SUN 19 - 8 - 2018
 
Date: Feb 14, 2018
Source: The Daily Star
Damascus warns Israel of ‘surprises’ in Syria
DAMASCUS/OCCUPIED JERUSALEM: Israel will face “more surprises” should it again attack Syrian territory, Damascus said Tuesday, after Syria’s air defenses shot down an advanced Israeli warplane during the fiercest flare-up between the old foes in 36 years. The F-16 jet was hit over northern Israel Saturday as it returned from a raid on a Syrian position blamed for launching an Iranian-made drone across the border. Iran is supporting President Bashar Assad in Syria’s near 7-year-old civil war.

“Have full confidence the aggressor will be greatly surprised, because it thought this war – this war of attrition Syria has been exposed to for years – had made it incapable of confronting attacks,” Assistant Foreign Minister Ayman Soussan said.

“God willing, they will see more surprises whenever they try to attack Syria,” Soussan said during a Damascus news conference.

The downed F-16 was the first warplane Israel has lost to enemy fire since its 1982 Lebanon war.

Its two-man crew survived, with injuries, after bailing out of the stricken jet.

Israel retaliated by destroying around half of Syria’s anti-aircraft batteries, according to an assessment shared with Reuters by an Israeli official who requested anonymity.

Israel has said it will press ahead with missions in Syria, where it has launched scores of sorties against suspected arms transfers to Hezbollah.

“There are no limitations, and nor do we accept any limitations,” Defense Minister Avigdor Lieberman told reporters during a tour of Israel’s border with Syria and Lebanon.

“We will continue to defend our vital security and other interests. And I would like to paraphrase the well-known saying: ‘This is not the time to bark, this is the time to bite.’”

Tehran’s involvement in Syria, including the deployment of Iran-backed forces near the Israeli-occupied Golan Heights, has alarmed Israel. It has also accused Iran of building precision-guided missile factories for Hezbollah in Lebanon.

Syria and Hezbollah celebrated the F-16 shoot-down as a blow to Israeli military superiority.

Israel’s Army Radio said Tuesday that investigators believed pilot error – rather than Syrian capabilities – were mainly at fault for the F-16’s failure to evade what was probably an aged SA-5 missile.

An Israeli military spokesman declined to comment on that report, saying the investigation was ongoing.

Saturday’s incident stirred up further questions in Israel about the effectiveness of a coordination mechanism set up with Russia, which has also been reinforcing and arming Assad’s army.

Russian President Vladimir Putin responded to the flare-up by urging Israeli Prime Minister Benjamin Netanyahu to avoid escalation in Syria. Moscow said Monday that it did not have information to support Israel’s allegation about an Iranian military presence in the site bombed for launching the drone.

Separately, Assad’s government Tuesday rejected efforts led by the United Nations to form a committee to rewrite Syria’s constitution, the main result of a peace congress among Syrian groups in Russia.

“As a state, we are not bound by, nor have any relation with, any committee that is not Syrian formed, led and constituted,” Soussan said at the news conference in Damascus.

“We are not bound by anything that is formed by foreign sides, whatever their name or state, we are not bound by it and it is of no concern to us,” he added.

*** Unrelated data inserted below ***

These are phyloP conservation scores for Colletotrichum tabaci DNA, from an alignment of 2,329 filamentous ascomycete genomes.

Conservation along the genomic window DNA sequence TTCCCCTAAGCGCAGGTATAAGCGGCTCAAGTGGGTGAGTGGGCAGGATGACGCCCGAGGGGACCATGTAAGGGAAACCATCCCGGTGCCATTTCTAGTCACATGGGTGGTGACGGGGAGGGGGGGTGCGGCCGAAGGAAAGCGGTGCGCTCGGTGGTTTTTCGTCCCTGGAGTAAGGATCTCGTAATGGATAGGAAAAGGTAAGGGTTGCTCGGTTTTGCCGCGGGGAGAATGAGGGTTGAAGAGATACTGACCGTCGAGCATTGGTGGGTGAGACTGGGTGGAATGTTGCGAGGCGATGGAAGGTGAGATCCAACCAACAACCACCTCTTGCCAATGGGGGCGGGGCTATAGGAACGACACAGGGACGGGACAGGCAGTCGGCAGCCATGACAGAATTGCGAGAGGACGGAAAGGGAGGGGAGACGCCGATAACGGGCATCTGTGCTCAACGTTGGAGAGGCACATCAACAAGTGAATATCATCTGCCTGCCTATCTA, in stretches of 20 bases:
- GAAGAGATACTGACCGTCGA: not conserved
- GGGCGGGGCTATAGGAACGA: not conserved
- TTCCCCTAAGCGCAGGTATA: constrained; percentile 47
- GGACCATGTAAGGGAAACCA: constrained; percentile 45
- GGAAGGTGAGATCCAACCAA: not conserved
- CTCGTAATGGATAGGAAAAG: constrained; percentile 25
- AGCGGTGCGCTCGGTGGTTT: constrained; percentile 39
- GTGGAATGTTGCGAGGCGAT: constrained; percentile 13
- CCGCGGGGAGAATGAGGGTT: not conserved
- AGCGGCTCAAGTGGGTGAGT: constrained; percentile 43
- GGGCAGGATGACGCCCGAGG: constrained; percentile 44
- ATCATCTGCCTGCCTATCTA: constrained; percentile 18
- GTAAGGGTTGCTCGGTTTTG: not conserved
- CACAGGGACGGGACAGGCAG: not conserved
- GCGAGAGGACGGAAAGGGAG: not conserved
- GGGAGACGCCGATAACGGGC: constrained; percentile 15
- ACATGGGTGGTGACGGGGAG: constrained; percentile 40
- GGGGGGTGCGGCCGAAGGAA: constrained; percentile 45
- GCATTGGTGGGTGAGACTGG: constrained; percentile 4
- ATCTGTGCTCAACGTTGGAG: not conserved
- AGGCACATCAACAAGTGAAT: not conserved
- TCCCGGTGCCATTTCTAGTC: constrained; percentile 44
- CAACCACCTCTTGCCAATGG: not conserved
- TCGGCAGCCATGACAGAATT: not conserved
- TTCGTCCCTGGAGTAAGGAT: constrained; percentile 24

Participants at the Sochi congress, a centerpiece of diplomatic efforts by Damascus’ ally Russia to end the war, agreed on Jan. 30 to set up the constitutional committee in Geneva, and to hold democratic elections in Syria.

U.N. Syria envoy Staffan de Mistura said at Sochi that he would decide the criteria for committee members and select about 50 people from government, opposition and independent groups.

The main opposition negotiating group, which boycotted the Sochi meeting, said afterward that it would cooperate with the formation of a constitutional committee so long as it would be under U.N. auspices.

In other developments, meanwhile, shells hit the center of the Syrian Kurdish enclave of Afrin, where Turkey is carrying out an offensive, landing near the area’s only hospital and killing one person, the hospital manager and the Britain-based Syrian Observatory for Human Rights said. The shelling near Afrin hospital is the first time the district’s center has been targeted since Turkey began its offensive, now in its fourth week. It left five civilians wounded, including two in critical condition.

Turkey has sent in troops, lobbed artillery from across the border and used airstrikes in its operation in the Afrin enclave to rout the Syrian Kurdish militia, known as the People’s Defense Units or the YPG. Ankara has also backed thousands of Syrian local fighters who are taking part in its ground operation in Afrin.

Jiwan Mohammad, the Afrin hospital manager, said the attack disrupted baby deliveries, cut an electricity cable feeding one hospital section and sent panicked patients and staff to the streets.

Two other shells, which he said came from the Turkey-backed forces in the east, landed in other parts of Afrin town.

The violence also killed two women in Afrin enclave Tuesday, the Observatory said. Tuesday’s deaths bring the total casualties since Jan. 20 to 77, including 21 children, according to the Observatory.

Mohammad puts the death toll much higher, saying his hospital records show at least 157 civilians have died in the offensive, while over 400 were wounded. The discrepancy couldn’t be immediately reconciled.

Turkey says at least 31 of its soldiers were killed in the operation so far.


 
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